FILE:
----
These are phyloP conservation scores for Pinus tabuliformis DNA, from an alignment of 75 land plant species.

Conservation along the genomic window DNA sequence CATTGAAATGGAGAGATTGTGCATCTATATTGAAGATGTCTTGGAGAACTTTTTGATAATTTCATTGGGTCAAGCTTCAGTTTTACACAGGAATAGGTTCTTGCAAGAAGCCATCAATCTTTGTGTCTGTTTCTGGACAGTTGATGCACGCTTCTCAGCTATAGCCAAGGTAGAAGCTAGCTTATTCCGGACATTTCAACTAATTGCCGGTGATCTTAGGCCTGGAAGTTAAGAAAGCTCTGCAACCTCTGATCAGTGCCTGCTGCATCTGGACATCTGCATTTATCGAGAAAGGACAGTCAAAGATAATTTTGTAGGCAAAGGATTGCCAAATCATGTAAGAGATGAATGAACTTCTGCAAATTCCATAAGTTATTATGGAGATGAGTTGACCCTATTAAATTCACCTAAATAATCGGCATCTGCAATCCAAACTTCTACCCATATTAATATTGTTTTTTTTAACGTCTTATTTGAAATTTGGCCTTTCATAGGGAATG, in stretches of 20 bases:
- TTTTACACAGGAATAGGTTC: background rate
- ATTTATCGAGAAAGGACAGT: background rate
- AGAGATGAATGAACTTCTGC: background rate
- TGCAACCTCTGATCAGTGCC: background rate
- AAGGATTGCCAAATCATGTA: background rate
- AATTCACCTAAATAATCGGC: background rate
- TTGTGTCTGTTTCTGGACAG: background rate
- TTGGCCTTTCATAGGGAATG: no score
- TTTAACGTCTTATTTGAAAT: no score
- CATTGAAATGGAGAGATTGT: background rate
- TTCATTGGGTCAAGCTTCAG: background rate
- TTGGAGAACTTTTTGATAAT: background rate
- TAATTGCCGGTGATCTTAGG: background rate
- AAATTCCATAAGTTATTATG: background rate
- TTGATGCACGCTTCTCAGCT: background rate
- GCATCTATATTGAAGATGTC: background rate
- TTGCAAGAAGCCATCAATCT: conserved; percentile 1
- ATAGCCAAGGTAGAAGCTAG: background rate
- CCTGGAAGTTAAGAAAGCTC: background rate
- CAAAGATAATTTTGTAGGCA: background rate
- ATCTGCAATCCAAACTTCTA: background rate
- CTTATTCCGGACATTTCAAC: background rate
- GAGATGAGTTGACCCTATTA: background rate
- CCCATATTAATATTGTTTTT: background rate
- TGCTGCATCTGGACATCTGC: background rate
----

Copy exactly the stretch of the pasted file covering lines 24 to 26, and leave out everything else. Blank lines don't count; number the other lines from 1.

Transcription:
- CTTATTCCGGACATTTCAAC: background rate
- GAGATGAGTTGACCCTATTA: background rate
- CCCATATTAATATTGTTTTT: background rate